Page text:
Background The emergency care practitioner (ECP) role in the UK health service involves paramedic and nurse practitioners with advanced training to assess and treat minor illness and injury. Available evidence suggests that the introduction of this role has been advantageous in terms of managing an increased demand for emergency care, but there is little evidence regarding the quality and safety implications of ECP schemes.
Objectives The objectives were to compare the quality and safety of care provided by ECPs with non-ECP (eg, paramedic, nurse practitioner) care across three different types of emergency care settings: static services (emergency department, walk-in-centre, minor injury unit); ambulance/care home services (mobile); primary care out of hours services.
Methods A retrospective patient case note review was conducted to compare the quality and safety of care provided by ECPs and non-ECPs across matched sites in three types of emergency care settings. Retrospective assessment of care provided was conducted by experienced clinicians. The study was part of a larger trial evaluating ECP schemes (http://www.controlled-trials.com/ISRCTN22085282).
Results Care provided by ECPs was rated significantly higher than that of non-ECPs across some aspects of care. The differences detected, although statistically significant, are small and may not reflect clinical significance. On other aspects of care, ECPs were rated as equal to their non-ECP counterparts.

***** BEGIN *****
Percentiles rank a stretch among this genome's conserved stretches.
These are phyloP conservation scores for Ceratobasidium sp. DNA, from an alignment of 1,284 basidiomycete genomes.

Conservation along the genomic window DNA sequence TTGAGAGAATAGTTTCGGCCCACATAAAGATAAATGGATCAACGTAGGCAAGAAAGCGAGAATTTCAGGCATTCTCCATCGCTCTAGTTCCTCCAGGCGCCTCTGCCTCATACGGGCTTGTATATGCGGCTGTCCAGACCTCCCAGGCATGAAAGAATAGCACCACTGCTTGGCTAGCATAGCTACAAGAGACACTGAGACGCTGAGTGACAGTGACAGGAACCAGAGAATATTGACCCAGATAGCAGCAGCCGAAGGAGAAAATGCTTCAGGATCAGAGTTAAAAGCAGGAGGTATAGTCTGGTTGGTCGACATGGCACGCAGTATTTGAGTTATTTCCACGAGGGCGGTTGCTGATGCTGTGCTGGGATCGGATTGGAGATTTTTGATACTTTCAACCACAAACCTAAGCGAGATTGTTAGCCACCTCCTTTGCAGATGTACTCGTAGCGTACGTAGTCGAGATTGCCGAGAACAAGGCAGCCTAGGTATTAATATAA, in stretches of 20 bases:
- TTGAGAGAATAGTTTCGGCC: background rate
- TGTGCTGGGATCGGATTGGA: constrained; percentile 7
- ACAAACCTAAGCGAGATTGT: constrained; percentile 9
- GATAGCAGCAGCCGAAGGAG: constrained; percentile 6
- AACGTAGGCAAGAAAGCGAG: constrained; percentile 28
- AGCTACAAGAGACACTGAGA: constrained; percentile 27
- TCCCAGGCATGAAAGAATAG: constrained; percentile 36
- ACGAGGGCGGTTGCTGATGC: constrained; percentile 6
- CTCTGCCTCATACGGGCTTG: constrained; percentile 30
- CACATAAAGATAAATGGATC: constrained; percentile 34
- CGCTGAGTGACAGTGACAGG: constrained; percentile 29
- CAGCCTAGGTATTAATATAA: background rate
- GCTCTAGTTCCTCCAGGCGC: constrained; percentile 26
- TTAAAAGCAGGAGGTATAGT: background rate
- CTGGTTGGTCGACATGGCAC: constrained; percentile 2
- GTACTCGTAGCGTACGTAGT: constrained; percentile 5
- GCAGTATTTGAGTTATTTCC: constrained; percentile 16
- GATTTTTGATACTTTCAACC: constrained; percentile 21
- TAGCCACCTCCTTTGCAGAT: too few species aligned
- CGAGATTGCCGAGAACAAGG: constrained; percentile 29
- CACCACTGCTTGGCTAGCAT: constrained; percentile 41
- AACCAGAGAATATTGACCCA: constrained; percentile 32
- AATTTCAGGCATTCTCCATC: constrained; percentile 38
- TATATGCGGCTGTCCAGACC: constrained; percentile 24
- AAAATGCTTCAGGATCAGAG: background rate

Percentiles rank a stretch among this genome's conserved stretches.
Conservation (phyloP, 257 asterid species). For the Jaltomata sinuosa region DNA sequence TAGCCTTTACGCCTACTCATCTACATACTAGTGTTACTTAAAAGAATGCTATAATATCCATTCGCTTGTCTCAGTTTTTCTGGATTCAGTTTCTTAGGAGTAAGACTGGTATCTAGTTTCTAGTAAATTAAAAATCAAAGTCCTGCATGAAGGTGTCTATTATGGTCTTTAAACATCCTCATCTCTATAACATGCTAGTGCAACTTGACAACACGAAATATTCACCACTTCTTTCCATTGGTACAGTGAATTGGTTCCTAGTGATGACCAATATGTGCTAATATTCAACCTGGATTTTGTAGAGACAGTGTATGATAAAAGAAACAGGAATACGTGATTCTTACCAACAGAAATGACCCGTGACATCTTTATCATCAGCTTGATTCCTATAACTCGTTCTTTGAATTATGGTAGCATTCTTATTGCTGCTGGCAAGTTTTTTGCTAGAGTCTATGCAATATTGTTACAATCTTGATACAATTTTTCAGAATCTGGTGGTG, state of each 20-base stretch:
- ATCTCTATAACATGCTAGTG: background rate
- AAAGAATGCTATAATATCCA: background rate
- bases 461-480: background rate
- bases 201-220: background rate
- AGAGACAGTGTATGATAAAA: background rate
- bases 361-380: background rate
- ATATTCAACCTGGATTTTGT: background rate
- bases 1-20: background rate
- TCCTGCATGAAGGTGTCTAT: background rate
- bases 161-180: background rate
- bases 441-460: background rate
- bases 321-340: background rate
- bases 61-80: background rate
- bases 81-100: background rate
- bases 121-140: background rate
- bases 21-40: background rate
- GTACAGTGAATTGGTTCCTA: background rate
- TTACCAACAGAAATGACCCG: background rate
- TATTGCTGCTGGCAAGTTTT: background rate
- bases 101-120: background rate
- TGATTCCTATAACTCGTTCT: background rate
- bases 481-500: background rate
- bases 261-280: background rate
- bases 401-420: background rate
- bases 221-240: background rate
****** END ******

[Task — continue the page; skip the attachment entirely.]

Conclusions As a minimum, care provided should meet the standards of existing service models and the findings from the study suggest that this is true of ECPs regardless of the service they are operational in.
- Emergency care practitioners (ECPs)
- emergency ambulance systems
- emergency care systems
- major incidents
- clinical care
- quality assurance
- prehospital care
- advanced practitioner
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Funding NETSCC, SDO Alpha House Enterprise Road University of Southampton Science Park Southampton SO16 7NS. The study was funded by the UK National Institute for Health Research (NIHR) program on Service Delivery and Organisation (SDO). However, the views expressed are those of the authors alone.
Competing interests None.
Ethics approval This study was conducted with the approval of the Scottish Multi-centre Research Ethics Committee (06/MRE00/20).
Provenance and peer review Not commissioned; externally peer reviewed.
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